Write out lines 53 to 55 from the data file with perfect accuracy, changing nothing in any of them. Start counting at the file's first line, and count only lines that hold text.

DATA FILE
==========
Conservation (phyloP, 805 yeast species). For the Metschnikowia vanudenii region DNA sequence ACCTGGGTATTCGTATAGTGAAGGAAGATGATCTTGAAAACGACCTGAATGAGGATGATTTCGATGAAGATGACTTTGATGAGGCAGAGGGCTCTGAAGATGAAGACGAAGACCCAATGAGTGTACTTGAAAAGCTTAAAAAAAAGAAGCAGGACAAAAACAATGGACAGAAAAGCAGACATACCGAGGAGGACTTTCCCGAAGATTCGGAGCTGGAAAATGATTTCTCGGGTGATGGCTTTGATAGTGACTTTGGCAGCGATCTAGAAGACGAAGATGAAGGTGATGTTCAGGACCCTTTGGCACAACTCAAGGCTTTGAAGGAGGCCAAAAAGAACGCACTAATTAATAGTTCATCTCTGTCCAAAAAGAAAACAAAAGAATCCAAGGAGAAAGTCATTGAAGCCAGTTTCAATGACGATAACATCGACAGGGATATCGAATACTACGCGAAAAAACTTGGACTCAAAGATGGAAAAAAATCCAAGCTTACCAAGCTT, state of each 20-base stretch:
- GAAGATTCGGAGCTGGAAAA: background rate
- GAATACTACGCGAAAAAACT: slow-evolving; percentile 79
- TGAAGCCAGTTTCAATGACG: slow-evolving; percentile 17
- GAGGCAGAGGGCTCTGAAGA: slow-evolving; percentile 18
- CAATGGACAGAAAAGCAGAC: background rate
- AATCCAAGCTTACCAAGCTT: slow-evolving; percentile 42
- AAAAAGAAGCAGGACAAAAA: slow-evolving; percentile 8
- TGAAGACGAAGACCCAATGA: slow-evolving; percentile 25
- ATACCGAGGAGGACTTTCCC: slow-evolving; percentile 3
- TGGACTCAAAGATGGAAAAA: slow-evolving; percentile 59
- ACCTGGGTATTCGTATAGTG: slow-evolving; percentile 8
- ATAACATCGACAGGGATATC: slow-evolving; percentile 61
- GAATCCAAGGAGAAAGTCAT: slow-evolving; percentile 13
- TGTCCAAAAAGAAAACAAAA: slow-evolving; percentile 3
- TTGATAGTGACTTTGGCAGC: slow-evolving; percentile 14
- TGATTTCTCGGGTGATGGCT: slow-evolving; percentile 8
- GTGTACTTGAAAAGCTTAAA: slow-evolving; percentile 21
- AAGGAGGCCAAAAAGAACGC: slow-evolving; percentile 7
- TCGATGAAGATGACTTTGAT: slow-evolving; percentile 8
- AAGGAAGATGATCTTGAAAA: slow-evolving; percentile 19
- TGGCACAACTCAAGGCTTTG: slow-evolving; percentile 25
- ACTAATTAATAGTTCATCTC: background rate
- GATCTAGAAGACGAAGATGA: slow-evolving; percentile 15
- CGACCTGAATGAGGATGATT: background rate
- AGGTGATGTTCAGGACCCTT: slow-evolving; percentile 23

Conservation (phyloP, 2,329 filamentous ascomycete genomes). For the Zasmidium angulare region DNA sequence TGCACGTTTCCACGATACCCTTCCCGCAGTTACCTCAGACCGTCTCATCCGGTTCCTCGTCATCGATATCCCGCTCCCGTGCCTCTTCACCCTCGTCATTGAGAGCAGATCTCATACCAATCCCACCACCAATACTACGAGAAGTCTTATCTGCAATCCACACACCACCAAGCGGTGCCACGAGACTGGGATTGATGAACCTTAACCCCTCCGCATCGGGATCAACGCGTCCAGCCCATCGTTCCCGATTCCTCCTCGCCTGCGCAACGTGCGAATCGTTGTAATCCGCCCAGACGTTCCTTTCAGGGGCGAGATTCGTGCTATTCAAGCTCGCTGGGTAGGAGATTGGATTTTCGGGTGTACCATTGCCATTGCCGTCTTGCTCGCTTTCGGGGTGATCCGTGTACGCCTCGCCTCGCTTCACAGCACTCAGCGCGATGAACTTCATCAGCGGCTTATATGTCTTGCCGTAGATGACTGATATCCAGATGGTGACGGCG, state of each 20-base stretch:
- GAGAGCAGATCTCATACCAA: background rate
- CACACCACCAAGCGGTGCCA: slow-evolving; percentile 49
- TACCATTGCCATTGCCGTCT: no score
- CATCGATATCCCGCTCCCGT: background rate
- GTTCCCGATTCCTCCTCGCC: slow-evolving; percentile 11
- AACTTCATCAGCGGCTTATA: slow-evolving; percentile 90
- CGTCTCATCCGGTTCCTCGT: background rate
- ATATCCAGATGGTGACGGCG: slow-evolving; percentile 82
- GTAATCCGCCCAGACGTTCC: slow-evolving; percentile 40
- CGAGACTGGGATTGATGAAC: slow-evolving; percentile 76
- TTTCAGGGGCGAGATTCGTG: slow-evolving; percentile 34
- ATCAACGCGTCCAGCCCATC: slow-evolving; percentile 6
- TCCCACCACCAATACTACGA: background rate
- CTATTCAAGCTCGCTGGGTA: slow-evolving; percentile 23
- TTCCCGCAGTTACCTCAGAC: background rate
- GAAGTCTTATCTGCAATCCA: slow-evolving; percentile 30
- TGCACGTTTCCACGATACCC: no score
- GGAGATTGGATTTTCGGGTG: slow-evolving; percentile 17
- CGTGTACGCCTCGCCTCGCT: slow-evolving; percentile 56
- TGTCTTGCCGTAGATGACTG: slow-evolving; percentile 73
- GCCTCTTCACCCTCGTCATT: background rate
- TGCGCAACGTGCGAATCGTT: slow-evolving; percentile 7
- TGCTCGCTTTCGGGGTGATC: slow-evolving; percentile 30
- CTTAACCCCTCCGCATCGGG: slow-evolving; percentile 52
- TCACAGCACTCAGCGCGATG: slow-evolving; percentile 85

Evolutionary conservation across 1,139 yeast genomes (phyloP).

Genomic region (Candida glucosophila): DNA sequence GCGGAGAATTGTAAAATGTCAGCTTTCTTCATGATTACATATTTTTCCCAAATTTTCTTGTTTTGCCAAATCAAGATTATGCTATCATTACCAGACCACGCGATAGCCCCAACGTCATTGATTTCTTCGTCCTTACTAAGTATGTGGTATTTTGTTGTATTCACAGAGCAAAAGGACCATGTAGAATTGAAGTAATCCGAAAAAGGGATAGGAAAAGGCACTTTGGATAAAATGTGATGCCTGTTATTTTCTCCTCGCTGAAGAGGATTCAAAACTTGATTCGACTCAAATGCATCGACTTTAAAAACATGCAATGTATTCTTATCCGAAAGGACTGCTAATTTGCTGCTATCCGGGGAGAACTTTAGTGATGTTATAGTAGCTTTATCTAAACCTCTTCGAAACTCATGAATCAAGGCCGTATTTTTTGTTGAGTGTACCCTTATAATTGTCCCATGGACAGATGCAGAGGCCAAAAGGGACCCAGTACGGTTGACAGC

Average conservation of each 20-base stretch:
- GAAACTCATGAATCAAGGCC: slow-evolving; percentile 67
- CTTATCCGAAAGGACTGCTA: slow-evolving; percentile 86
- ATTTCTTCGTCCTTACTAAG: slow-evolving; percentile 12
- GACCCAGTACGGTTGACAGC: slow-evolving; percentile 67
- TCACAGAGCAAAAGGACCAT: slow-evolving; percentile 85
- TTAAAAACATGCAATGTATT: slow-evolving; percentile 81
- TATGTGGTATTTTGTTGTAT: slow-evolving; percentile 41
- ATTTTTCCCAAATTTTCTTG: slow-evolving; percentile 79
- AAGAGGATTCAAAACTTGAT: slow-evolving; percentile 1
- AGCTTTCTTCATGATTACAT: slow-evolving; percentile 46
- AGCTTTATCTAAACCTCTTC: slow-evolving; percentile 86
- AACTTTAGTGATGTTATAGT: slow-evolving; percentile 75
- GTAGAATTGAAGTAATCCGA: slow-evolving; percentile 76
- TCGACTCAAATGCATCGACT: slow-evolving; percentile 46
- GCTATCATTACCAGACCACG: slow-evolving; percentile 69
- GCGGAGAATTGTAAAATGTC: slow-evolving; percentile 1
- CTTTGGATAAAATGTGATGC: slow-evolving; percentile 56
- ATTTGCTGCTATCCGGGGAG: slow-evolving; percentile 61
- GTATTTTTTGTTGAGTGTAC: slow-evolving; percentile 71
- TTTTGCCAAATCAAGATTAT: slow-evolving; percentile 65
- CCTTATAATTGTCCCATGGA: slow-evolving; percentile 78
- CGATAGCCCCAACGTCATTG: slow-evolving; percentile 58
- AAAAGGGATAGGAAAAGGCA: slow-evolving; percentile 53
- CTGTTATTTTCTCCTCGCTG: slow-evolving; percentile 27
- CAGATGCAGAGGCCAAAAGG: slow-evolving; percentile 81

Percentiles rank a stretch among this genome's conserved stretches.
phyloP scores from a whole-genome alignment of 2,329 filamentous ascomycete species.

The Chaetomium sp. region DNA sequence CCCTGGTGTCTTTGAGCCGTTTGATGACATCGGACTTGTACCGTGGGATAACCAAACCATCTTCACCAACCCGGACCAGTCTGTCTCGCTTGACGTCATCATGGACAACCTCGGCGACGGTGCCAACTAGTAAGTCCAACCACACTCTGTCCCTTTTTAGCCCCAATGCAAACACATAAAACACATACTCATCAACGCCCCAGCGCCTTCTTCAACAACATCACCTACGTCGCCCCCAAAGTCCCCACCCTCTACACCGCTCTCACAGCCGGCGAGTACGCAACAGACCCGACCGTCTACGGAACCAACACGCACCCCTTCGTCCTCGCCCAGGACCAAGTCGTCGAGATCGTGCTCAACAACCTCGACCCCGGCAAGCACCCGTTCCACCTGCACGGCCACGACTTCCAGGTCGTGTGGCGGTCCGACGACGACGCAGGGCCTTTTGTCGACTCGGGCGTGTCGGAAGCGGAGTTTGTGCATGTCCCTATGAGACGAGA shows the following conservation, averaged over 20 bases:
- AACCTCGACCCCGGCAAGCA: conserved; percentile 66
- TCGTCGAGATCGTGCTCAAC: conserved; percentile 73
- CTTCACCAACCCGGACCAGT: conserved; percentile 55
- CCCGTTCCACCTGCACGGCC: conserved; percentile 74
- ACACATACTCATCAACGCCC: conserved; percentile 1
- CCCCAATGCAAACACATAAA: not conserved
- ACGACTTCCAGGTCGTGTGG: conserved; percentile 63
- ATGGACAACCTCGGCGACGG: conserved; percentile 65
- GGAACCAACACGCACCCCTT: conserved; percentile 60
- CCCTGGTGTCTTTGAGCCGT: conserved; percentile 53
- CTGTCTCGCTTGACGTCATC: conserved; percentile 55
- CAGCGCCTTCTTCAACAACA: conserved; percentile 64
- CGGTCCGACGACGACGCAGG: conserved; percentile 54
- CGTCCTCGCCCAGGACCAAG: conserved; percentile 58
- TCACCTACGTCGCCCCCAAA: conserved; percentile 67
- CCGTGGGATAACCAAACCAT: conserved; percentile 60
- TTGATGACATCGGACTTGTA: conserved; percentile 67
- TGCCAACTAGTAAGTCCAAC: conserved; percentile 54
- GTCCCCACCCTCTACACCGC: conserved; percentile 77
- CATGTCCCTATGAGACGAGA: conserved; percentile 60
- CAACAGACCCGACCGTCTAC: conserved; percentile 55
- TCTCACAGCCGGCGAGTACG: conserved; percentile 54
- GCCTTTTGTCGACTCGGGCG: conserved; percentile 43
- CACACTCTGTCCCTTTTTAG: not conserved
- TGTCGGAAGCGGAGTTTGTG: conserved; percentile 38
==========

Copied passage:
Evolutionary conservation across 1,139 yeast genomes (phyloP).

Genomic region (Candida glucosophila): DNA sequence GCGGAGAATTGTAAAATGTCAGCTTTCTTCATGATTACATATTTTTCCCAAATTTTCTTGTTTTGCCAAATCAAGATTATGCTATCATTACCAGACCACGCGATAGCCCCAACGTCATTGATTTCTTCGTCCTTACTAAGTATGTGGTATTTTGTTGTATTCACAGAGCAAAAGGACCATGTAGAATTGAAGTAATCCGAAAAAGGGATAGGAAAAGGCACTTTGGATAAAATGTGATGCCTGTTATTTTCTCCTCGCTGAAGAGGATTCAAAACTTGATTCGACTCAAATGCATCGACTTTAAAAACATGCAATGTATTCTTATCCGAAAGGACTGCTAATTTGCTGCTATCCGGGGAGAACTTTAGTGATGTTATAGTAGCTTTATCTAAACCTCTTCGAAACTCATGAATCAAGGCCGTATTTTTTGTTGAGTGTACCCTTATAATTGTCCCATGGACAGATGCAGAGGCCAAAAGGGACCCAGTACGGTTGACAGC

Average conservation of each 20-base stretch: